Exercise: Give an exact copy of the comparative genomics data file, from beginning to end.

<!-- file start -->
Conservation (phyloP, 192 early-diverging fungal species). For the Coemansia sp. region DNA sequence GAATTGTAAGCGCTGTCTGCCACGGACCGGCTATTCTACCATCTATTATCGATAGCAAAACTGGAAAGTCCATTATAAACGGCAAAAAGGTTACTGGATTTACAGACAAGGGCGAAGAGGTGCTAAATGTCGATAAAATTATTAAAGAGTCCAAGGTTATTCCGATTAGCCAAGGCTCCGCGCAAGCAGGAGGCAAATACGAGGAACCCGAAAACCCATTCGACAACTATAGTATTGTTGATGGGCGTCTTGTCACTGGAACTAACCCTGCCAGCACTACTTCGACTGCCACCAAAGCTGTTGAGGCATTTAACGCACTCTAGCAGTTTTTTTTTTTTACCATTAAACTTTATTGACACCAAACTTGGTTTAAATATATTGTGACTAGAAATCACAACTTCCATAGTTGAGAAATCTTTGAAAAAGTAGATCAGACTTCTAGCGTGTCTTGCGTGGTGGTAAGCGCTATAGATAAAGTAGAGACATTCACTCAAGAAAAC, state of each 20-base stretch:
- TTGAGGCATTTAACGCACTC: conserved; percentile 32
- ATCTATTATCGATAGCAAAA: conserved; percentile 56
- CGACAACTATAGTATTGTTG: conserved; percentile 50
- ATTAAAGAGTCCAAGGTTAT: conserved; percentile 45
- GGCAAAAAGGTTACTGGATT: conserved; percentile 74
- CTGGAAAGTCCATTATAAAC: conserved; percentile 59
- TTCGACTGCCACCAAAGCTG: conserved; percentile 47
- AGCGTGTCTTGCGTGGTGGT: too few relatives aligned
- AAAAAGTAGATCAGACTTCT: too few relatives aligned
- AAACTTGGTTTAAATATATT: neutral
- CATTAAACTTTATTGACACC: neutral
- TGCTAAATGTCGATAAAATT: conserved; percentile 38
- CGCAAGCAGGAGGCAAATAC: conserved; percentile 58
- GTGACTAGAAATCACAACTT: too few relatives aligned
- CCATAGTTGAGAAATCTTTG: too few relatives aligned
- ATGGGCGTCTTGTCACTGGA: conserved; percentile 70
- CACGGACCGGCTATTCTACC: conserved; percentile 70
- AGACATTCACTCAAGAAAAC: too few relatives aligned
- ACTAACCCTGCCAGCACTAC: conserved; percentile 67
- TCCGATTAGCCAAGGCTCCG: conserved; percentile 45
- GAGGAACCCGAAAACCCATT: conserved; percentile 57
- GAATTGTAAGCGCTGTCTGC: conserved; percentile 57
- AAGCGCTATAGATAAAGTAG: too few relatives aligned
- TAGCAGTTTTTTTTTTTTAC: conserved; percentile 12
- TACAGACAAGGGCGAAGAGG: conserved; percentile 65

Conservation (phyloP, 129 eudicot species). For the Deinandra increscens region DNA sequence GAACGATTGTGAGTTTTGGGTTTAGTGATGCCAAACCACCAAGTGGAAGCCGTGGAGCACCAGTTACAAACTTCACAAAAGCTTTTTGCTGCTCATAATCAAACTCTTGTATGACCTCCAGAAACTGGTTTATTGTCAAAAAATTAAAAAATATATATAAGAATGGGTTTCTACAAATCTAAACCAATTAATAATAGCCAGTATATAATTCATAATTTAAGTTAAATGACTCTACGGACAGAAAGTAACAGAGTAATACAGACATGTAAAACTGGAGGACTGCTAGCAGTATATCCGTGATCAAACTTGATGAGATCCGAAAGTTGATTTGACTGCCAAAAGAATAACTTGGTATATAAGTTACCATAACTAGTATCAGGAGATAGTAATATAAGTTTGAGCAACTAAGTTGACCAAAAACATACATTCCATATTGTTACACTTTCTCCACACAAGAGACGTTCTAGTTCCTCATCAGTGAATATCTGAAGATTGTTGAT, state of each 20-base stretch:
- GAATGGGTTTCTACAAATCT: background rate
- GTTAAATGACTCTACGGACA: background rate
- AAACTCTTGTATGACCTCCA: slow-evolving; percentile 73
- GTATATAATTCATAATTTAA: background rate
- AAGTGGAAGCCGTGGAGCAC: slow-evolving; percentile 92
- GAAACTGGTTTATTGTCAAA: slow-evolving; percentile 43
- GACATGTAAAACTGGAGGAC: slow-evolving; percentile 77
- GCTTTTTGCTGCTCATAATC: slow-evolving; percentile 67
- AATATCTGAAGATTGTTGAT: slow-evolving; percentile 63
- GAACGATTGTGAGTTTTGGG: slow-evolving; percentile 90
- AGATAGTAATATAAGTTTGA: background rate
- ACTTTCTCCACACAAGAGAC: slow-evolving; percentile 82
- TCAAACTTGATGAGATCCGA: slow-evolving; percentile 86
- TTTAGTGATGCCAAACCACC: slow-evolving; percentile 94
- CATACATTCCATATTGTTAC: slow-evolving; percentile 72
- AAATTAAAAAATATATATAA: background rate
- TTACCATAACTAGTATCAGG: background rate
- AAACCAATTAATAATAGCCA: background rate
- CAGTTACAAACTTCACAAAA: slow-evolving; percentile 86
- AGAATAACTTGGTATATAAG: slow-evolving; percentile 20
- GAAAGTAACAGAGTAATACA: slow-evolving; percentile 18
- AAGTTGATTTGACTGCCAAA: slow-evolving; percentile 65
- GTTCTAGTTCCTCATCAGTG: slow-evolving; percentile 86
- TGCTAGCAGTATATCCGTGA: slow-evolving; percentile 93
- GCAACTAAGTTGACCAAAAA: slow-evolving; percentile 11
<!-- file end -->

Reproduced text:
Conservation (phyloP, 192 early-diverging fungal species). For the Coemansia sp. region DNA sequence GAATTGTAAGCGCTGTCTGCCACGGACCGGCTATTCTACCATCTATTATCGATAGCAAAACTGGAAAGTCCATTATAAACGGCAAAAAGGTTACTGGATTTACAGACAAGGGCGAAGAGGTGCTAAATGTCGATAAAATTATTAAAGAGTCCAAGGTTATTCCGATTAGCCAAGGCTCCGCGCAAGCAGGAGGCAAATACGAGGAACCCGAAAACCCATTCGACAACTATAGTATTGTTGATGGGCGTCTTGTCACTGGAACTAACCCTGCCAGCACTACTTCGACTGCCACCAAAGCTGTTGAGGCATTTAACGCACTCTAGCAGTTTTTTTTTTTTACCATTAAACTTTATTGACACCAAACTTGGTTTAAATATATTGTGACTAGAAATCACAACTTCCATAGTTGAGAAATCTTTGAAAAAGTAGATCAGACTTCTAGCGTGTCTTGCGTGGTGGTAAGCGCTATAGATAAAGTAGAGACATTCACTCAAGAAAAC, state of each 20-base stretch:
- TTGAGGCATTTAACGCACTC: conserved; percentile 32
- ATCTATTATCGATAGCAAAA: conserved; percentile 56
- CGACAACTATAGTATTGTTG: conserved; percentile 50
- ATTAAAGAGTCCAAGGTTAT: conserved; percentile 45
- GGCAAAAAGGTTACTGGATT: conserved; percentile 74
- CTGGAAAGTCCATTATAAAC: conserved; percentile 59
- TTCGACTGCCACCAAAGCTG: conserved; percentile 47
- AGCGTGTCTTGCGTGGTGGT: too few relatives aligned
- AAAAAGTAGATCAGACTTCT: too few relatives aligned
- AAACTTGGTTTAAATATATT: neutral
- CATTAAACTTTATTGACACC: neutral
- TGCTAAATGTCGATAAAATT: conserved; percentile 38
- CGCAAGCAGGAGGCAAATAC: conserved; percentile 58
- GTGACTAGAAATCACAACTT: too few relatives aligned
- CCATAGTTGAGAAATCTTTG: too few relatives aligned
- ATGGGCGTCTTGTCACTGGA: conserved; percentile 70
- CACGGACCGGCTATTCTACC: conserved; percentile 70
- AGACATTCACTCAAGAAAAC: too few relatives aligned
- ACTAACCCTGCCAGCACTAC: conserved; percentile 67
- TCCGATTAGCCAAGGCTCCG: conserved; percentile 45
- GAGGAACCCGAAAACCCATT: conserved; percentile 57
- GAATTGTAAGCGCTGTCTGC: conserved; percentile 57
- AAGCGCTATAGATAAAGTAG: too few relatives aligned
- TAGCAGTTTTTTTTTTTTAC: conserved; percentile 12
- TACAGACAAGGGCGAAGAGG: conserved; percentile 65

Conservation (phyloP, 129 eudicot species). For the Deinandra increscens region DNA sequence GAACGATTGTGAGTTTTGGGTTTAGTGATGCCAAACCACCAAGTGGAAGCCGTGGAGCACCAGTTACAAACTTCACAAAAGCTTTTTGCTGCTCATAATCAAACTCTTGTATGACCTCCAGAAACTGGTTTATTGTCAAAAAATTAAAAAATATATATAAGAATGGGTTTCTACAAATCTAAACCAATTAATAATAGCCAGTATATAATTCATAATTTAAGTTAAATGACTCTACGGACAGAAAGTAACAGAGTAATACAGACATGTAAAACTGGAGGACTGCTAGCAGTATATCCGTGATCAAACTTGATGAGATCCGAAAGTTGATTTGACTGCCAAAAGAATAACTTGGTATATAAGTTACCATAACTAGTATCAGGAGATAGTAATATAAGTTTGAGCAACTAAGTTGACCAAAAACATACATTCCATATTGTTACACTTTCTCCACACAAGAGACGTTCTAGTTCCTCATCAGTGAATATCTGAAGATTGTTGAT, state of each 20-base stretch:
- GAATGGGTTTCTACAAATCT: background rate
- GTTAAATGACTCTACGGACA: background rate
- AAACTCTTGTATGACCTCCA: slow-evolving; percentile 73
- GTATATAATTCATAATTTAA: background rate
- AAGTGGAAGCCGTGGAGCAC: slow-evolving; percentile 92
- GAAACTGGTTTATTGTCAAA: slow-evolving; percentile 43
- GACATGTAAAACTGGAGGAC: slow-evolving; percentile 77
- GCTTTTTGCTGCTCATAATC: slow-evolving; percentile 67
- AATATCTGAAGATTGTTGAT: slow-evolving; percentile 63
- GAACGATTGTGAGTTTTGGG: slow-evolving; percentile 90
- AGATAGTAATATAAGTTTGA: background rate
- ACTTTCTCCACACAAGAGAC: slow-evolving; percentile 82
- TCAAACTTGATGAGATCCGA: slow-evolving; percentile 86
- TTTAGTGATGCCAAACCACC: slow-evolving; percentile 94
- CATACATTCCATATTGTTAC: slow-evolving; percentile 72
- AAATTAAAAAATATATATAA: background rate
- TTACCATAACTAGTATCAGG: background rate
- AAACCAATTAATAATAGCCA: background rate
- CAGTTACAAACTTCACAAAA: slow-evolving; percentile 86
- AGAATAACTTGGTATATAAG: slow-evolving; percentile 20
- GAAAGTAACAGAGTAATACA: slow-evolving; percentile 18
- AAGTTGATTTGACTGCCAAA: slow-evolving; percentile 65
- GTTCTAGTTCCTCATCAGTG: slow-evolving; percentile 86
- TGCTAGCAGTATATCCGTGA: slow-evolving; percentile 93
- GCAACTAAGTTGACCAAAAA: slow-evolving; percentile 11